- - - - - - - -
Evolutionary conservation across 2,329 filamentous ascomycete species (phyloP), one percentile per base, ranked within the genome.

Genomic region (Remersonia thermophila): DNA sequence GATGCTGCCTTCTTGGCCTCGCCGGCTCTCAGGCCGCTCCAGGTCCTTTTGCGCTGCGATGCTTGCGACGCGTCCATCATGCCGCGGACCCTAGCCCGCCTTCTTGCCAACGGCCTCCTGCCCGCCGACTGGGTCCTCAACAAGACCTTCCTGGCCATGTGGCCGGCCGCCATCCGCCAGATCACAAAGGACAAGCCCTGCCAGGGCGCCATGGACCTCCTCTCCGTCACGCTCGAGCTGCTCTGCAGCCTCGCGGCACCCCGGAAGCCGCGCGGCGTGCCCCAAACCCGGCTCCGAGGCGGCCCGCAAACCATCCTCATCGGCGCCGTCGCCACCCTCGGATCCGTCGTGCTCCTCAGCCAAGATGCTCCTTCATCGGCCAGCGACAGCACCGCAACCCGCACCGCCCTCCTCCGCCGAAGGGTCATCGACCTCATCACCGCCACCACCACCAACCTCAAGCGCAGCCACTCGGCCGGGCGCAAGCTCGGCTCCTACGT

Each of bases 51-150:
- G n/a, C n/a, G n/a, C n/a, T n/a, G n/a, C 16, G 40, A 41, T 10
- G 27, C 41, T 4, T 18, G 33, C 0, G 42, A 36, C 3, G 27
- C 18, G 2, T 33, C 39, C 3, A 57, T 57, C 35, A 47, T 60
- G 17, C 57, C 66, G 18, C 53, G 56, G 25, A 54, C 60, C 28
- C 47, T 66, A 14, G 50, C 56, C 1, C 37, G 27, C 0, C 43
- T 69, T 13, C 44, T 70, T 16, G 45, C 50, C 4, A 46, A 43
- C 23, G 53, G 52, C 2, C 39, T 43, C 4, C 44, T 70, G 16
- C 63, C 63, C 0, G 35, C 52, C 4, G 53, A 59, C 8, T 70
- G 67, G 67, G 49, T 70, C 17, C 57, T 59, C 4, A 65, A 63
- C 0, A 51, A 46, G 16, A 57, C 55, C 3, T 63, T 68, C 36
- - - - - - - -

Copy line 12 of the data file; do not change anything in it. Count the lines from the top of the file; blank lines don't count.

- G 67, G 67, G 49, T 70, C 17, C 57, T 59, C 4, A 65, A 63